Channelpedia

PubMed 25060644


Referenced in Channelpedia wiki pages of: none

Automatically associated channels: ClIC1 , Slo1



Title: CLIC1 functional expression is required for cAMP-induced neurite elongation in post-natal mouse retinal ganglion cells.

Authors: Stefania Averaimo, Marta Gritti, Erica Barini, Laura Gasparini, Michele Mazzanti

Journal, date & volume: J. Neurochem., 2014 Nov , 131, 444-56

PubMed link: http://www.ncbi.nlm.nih.gov/pubmed/25060644


Abstract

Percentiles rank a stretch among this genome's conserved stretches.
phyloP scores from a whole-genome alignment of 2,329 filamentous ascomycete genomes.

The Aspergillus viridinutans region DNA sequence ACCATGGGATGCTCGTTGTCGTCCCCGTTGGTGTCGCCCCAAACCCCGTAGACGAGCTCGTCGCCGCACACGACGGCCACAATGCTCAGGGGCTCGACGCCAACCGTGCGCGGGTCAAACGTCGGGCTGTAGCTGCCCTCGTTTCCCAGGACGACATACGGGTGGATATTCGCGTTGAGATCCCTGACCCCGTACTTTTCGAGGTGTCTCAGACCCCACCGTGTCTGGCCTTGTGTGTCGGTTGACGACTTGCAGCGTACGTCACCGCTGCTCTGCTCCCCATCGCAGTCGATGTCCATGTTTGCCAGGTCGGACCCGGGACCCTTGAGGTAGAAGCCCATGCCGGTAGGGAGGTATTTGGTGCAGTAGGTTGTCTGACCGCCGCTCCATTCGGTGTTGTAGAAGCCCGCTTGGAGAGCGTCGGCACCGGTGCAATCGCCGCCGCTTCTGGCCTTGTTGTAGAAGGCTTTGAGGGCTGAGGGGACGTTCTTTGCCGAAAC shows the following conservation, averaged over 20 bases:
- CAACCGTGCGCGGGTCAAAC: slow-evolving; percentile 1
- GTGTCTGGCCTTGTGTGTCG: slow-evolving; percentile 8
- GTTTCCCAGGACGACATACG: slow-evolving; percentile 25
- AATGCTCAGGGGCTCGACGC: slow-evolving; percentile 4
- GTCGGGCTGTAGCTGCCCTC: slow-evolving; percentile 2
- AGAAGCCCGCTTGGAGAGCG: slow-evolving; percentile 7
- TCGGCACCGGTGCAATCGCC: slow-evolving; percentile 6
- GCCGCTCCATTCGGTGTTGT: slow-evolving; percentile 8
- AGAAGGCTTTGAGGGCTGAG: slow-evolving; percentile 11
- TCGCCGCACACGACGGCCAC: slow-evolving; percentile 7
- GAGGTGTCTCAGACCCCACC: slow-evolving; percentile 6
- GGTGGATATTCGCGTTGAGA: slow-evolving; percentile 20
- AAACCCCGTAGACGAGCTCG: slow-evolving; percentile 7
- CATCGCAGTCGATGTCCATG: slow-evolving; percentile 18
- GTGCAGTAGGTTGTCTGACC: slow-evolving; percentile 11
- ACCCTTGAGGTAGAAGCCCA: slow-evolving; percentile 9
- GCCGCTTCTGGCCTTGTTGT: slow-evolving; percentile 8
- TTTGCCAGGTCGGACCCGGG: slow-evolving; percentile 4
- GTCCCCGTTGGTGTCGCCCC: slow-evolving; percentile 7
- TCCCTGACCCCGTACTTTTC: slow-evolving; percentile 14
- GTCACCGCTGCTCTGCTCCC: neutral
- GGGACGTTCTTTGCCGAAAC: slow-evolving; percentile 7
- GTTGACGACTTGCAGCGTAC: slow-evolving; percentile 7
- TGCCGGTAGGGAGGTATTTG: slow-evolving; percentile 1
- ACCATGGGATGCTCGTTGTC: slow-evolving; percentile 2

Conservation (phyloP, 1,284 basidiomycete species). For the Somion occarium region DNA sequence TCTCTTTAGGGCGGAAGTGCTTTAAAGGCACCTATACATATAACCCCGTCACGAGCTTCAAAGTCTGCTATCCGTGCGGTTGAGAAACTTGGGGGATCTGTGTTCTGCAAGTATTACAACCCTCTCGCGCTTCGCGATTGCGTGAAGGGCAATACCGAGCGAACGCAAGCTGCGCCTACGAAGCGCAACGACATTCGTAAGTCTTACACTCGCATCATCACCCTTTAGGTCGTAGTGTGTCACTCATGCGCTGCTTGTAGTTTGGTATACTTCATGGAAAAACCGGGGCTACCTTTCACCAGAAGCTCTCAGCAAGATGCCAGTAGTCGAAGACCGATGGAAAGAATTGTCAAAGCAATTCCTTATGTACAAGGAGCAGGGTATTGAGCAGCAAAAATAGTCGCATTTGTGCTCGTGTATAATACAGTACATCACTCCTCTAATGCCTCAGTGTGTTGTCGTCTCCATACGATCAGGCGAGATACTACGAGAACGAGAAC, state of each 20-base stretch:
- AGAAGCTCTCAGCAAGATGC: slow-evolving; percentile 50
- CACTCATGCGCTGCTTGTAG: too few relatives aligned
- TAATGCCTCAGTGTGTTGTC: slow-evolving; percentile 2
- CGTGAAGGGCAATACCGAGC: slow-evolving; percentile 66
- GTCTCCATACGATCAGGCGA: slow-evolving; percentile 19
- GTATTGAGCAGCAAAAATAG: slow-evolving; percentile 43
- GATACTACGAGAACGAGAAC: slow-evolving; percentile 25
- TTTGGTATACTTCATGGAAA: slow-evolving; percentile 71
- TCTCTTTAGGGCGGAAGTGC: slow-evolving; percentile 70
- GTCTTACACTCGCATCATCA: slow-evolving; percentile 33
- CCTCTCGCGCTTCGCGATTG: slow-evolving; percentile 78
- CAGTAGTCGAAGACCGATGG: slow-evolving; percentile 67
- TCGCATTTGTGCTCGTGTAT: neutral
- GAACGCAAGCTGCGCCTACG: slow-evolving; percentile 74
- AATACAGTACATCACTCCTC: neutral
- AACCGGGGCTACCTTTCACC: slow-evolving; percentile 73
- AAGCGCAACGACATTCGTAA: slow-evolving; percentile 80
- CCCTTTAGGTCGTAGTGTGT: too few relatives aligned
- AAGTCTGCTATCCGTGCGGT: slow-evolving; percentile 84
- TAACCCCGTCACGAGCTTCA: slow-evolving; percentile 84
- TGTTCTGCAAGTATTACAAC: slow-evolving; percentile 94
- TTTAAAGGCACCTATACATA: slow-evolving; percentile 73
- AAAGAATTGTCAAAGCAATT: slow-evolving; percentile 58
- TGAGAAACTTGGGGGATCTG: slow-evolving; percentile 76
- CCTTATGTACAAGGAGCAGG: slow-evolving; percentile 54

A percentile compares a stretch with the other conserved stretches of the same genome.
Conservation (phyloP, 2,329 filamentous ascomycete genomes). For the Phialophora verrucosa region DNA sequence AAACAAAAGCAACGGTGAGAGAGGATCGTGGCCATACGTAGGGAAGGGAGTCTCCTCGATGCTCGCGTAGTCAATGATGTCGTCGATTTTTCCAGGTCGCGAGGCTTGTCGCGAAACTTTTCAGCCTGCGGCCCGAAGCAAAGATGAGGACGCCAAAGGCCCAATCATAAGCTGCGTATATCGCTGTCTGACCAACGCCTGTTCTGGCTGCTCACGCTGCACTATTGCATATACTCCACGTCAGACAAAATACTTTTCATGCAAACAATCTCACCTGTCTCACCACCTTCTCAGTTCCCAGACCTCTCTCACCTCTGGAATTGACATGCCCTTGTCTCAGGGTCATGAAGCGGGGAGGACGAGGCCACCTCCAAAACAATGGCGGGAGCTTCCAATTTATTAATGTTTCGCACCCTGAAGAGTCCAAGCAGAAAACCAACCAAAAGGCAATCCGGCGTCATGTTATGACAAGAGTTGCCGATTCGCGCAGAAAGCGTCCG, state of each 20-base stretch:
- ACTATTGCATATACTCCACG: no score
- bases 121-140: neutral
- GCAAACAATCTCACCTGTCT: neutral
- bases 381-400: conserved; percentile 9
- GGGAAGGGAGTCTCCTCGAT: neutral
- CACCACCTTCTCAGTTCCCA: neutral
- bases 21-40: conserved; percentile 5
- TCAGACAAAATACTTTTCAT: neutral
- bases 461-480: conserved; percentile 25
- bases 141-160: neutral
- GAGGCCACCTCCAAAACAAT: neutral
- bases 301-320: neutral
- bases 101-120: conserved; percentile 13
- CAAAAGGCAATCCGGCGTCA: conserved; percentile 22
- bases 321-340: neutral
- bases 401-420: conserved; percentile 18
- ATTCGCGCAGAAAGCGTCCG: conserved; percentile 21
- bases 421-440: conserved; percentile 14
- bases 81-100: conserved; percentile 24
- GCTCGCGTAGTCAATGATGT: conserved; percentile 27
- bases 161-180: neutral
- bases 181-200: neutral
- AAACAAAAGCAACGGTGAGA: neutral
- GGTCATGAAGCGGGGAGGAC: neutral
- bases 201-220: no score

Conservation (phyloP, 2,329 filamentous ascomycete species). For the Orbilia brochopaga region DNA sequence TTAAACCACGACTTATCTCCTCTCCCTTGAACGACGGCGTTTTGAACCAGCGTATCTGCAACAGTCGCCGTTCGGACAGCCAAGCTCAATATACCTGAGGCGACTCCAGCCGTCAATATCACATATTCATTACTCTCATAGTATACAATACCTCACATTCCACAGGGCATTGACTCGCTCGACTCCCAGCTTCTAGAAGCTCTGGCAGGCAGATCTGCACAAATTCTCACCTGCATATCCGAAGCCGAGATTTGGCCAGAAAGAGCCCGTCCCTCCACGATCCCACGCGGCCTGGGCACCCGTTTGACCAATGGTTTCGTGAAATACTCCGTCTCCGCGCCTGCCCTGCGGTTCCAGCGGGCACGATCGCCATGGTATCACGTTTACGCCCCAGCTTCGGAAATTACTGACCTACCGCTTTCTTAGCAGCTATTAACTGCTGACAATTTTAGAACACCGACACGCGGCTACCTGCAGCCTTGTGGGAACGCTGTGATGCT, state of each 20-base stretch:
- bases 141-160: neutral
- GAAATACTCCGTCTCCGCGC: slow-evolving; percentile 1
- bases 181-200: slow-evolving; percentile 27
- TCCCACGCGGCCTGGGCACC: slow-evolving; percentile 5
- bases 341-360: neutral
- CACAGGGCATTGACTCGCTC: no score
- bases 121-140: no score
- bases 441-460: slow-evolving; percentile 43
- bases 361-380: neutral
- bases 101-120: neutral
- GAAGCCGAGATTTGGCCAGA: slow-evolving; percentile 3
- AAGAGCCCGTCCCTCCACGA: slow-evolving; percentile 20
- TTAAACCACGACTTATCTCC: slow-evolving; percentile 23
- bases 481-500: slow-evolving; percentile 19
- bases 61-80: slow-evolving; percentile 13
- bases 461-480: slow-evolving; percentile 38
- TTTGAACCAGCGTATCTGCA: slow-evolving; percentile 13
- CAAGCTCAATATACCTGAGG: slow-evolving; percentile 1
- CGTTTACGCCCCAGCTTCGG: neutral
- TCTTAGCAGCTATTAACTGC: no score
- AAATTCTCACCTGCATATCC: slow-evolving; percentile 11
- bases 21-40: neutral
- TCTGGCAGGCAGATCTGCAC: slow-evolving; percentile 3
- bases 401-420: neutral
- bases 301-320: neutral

During neuronal differentiation, axonal elongation is regulated by both external and intrinsic stimuli, including neurotropic factors, cytoskeleton dynamics, second messengers such as cyclic adenosine monophosphate (cAMP), and neuronal excitability. Chloride intracellular channel 1 (CLIC1) is a cytoplasmic hydrophilic protein that, upon stimulation, dimerizes and translocates to the plasma membrane, where it contributes to increase the membrane chloride conductance. Here, we investigated the expression of CLIC1 in primary hippocampal neurons and retinal ganglion cells (RGCs) and examined how the functional expression of CLIC1 specifically modulates neurite outgrowth of neonatal murine RGCs. Using a combination of electrophysiology and immunohistochemistry, we found that CLIC1 is expressed in hippocampal neurons and RGCs and that the chloride current mediated by CLIC1 is required for maintaining growth cone morphology and sustaining cAMP-stimulated neurite elongation in dissociated immunopurified RGCs. In cultured RGCs, inhibition of CLIC1 ionic current through the pharmacological blocker IAA94 or a specific anti-CLIC1 antibody directed against its extracellular domain prevents the neurite outgrowth induced by cAMP. CLIC1-mediated chloride current, which results from an increased open probability of the channel, is detected only when cAMP is elevated. Inhibition of protein kinase A prevents such current. These results indicate that CLIC1 functional expression is regulated by cAMP via protein kinase A and is required for neurite outgrowth modulation during neuronal differentiation. Using a combination of electrophysiology and immunohistochemistry, we found that the chloride intracellular channel 1 (CLIC1) protein modulates the speed of neurite growth. The chloride current mediated by CLIC1 is essential for maintaining growth cone morphology and is required for sustaining cAMP-stimulated neurite elongation in dissociated immunopurified neurons. The presence of either the CLIC1 current blocker IAA94 or the anti-CLIC1 antibody inhibits neurite growth of Retina Ganglion Cells cultured in the presence of 10 micromolar forskolin for 24 h.